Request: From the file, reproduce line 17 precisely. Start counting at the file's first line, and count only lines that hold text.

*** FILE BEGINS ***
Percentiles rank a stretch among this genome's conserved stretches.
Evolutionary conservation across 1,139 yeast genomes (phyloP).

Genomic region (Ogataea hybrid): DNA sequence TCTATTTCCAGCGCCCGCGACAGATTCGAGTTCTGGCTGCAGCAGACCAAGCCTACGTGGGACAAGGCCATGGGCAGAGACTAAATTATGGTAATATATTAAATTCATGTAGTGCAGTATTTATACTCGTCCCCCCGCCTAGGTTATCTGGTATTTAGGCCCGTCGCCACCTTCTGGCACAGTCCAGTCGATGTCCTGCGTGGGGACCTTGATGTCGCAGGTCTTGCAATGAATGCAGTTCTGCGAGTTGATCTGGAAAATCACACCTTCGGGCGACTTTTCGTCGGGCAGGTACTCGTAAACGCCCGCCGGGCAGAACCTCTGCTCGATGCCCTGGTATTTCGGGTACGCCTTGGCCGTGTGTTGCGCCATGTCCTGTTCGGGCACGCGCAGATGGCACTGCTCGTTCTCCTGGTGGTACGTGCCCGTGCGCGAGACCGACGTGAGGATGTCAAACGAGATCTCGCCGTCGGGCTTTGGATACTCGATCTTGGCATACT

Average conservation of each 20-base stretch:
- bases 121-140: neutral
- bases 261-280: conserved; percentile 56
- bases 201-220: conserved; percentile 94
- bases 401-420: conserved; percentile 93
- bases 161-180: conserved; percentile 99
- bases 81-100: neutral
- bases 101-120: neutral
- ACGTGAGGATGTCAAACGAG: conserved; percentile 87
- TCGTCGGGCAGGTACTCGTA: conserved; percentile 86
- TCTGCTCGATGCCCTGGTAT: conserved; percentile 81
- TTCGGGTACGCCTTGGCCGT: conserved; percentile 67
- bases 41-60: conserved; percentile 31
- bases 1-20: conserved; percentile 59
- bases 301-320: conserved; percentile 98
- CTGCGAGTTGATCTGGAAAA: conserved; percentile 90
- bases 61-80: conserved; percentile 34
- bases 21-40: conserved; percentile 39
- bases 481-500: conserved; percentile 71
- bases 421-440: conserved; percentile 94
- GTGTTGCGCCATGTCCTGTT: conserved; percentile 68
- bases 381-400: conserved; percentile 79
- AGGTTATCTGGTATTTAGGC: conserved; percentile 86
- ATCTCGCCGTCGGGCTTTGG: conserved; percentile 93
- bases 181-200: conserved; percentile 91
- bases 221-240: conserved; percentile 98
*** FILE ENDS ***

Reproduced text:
- bases 1-20: conserved; percentile 59